Originally, this introductory programming course was to take place like all the others. One hour of lectures to give the theoretical bases to the 150 students of the class, followed by two hours of group work. After the closure of French schools, colleges, high schools and universities announced by the Government on March 12 and effective since March 16, the management of the Mines of Nancy had, like all French engineering schools, to adapt to ensure this initiation in full containment.
Bart Lamiroy, senior lecturer in the school's IT department, held this course on Friday March 20 through screens. “The theoretical part was done live on Youtube, with the possibility for students to interact by chat if they have questions ”clarifies the teacher-researcher. The TD part took place on the Discord platform, where the students divided up into groups of about twenty in the different software “lounges” and talked through a voice chat. “The teacher could go from one living room to another and share his screen on video to refer them in case of difficulty”, adds Bart Lamiroy.
Quick adaptation of students
Since they closed their doors on March 16, engineering schools have ensured educational continuity and are confronted with these situations on a daily basis. Philippe Chargé, director of education at Polytech Nantes, tells us that the timetables for his school have been kept as they are. “Some courses are in the form of a chat or video in synchronism and others in asynchronous on the principle of reverse class, with a work to prepare for the next day.”
The main difficulty concerns practical work, which is impossible to carry out without teachers and students accessing the dedicated rooms on campus. “We have all TD during this period at a distance and the TP have been postponed to a later date which will depend on the confinement and the reopening of the school”, sheds light on Guillaume Le Bourgeois, first-year student delegate at the EBI.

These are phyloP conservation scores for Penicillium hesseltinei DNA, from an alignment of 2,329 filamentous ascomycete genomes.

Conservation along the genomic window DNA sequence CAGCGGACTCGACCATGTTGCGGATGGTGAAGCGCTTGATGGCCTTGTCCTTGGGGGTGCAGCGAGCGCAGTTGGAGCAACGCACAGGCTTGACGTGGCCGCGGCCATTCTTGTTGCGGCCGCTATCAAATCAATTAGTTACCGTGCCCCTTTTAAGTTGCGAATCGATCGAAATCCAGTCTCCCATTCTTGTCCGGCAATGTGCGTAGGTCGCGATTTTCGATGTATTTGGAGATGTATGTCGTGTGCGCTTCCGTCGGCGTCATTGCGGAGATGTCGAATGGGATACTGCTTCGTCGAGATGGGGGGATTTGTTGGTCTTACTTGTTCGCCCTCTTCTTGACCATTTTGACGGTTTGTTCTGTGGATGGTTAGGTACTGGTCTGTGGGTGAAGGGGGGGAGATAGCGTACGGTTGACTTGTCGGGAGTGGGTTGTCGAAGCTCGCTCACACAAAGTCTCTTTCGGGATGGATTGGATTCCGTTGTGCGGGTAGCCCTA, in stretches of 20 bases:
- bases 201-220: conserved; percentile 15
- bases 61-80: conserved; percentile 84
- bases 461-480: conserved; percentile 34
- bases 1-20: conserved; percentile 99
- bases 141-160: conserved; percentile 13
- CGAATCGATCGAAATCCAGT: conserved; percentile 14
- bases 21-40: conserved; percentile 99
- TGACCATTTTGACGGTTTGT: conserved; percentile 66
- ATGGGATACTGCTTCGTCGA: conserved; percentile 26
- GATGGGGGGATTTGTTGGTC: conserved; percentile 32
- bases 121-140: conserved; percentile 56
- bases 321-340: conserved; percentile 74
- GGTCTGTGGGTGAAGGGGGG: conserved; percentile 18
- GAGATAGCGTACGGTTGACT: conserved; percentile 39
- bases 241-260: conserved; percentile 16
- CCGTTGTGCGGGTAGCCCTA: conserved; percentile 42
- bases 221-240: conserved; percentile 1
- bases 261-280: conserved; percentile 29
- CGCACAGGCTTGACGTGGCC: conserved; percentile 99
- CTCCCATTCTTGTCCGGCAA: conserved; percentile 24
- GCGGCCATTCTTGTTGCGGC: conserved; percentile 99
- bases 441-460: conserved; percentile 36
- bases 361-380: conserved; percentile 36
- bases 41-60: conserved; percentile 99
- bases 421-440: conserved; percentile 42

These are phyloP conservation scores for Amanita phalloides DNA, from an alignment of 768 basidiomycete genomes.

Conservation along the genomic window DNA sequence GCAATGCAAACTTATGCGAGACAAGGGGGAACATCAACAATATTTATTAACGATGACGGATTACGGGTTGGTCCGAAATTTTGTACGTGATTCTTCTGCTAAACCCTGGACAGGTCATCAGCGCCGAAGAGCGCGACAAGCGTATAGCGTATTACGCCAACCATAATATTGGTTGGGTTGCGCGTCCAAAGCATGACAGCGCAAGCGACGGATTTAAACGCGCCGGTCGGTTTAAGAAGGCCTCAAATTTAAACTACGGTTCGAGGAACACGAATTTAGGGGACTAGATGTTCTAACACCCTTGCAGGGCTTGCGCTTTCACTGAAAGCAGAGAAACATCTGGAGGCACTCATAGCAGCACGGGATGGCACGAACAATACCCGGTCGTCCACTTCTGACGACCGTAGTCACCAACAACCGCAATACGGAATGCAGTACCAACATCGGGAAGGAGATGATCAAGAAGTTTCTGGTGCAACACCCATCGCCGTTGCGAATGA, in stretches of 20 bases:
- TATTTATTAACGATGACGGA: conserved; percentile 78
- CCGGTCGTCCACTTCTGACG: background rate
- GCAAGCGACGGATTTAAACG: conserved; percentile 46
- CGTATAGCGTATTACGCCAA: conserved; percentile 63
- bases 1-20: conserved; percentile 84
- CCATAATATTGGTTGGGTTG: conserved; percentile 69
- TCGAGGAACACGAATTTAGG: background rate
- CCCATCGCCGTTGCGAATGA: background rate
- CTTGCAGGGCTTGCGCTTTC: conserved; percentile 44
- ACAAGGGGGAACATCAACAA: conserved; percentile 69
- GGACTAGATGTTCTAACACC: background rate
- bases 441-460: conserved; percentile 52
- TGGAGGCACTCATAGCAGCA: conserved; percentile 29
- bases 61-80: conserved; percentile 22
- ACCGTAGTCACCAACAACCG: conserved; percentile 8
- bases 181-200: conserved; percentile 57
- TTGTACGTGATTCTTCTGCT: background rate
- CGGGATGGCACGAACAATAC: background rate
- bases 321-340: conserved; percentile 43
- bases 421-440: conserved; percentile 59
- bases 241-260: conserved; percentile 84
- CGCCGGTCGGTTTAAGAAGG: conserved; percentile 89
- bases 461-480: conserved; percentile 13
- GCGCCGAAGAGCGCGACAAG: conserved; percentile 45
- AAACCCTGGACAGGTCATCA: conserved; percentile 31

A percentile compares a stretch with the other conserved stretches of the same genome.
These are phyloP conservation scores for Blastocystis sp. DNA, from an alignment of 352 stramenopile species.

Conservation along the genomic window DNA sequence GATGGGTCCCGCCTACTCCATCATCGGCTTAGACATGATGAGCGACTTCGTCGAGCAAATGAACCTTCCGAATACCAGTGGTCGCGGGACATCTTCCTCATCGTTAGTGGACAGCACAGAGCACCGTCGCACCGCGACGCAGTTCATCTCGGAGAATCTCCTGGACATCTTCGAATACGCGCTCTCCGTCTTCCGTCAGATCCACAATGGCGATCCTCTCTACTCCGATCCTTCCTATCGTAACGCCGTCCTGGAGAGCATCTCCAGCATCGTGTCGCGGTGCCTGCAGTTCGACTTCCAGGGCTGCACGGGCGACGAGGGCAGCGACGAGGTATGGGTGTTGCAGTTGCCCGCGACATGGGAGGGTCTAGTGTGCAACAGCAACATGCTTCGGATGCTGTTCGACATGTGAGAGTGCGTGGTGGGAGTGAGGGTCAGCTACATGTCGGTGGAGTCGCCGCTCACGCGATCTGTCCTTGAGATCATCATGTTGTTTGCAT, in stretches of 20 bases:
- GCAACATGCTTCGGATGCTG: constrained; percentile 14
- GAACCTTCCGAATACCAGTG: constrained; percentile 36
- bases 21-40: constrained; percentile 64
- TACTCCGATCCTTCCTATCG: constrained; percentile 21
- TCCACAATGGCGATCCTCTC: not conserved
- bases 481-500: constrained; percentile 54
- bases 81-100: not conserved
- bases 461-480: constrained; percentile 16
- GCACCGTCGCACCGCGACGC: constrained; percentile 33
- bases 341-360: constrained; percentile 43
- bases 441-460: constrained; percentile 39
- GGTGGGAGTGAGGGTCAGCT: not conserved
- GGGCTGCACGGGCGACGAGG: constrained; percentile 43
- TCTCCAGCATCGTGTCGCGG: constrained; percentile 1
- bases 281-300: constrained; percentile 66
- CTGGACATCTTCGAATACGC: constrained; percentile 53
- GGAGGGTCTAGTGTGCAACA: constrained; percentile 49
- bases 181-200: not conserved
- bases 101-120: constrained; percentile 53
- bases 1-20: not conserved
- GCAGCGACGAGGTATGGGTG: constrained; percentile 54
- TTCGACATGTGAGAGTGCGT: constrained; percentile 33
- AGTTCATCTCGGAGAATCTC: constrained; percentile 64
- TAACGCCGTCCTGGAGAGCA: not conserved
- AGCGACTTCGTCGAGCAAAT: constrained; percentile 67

For most students, although strange at first, this virtual transition works and does not make it difficult to understand the curriculum. “The teachers are listening and the interaction is good”, says Emma Verger, a student at ESME Sudria in Lyon. An opinion shared by Louis, in his first year at Centrale Nantes, which specifies that “The teachers are not all on the same level with the tools used.”
Reflection of the digital divide
However, a black spot emerges from these distance courses, as teachers and students have told us. “Sometimes it's hard to hear people who have connection or microphone issues”, notes Guillaume Le Bourgeois of EBI. A digital divide also identified on the side of the Mines of Nancy and Polytech Nantes, where the teaching team is currently working on solutions for these students betrayed by the quality of their IT equipment. “We could record the courses and transfer them, or then join them by phone”, considers Philippe Chargé. One more puzzle for schools on the alert for 15 days.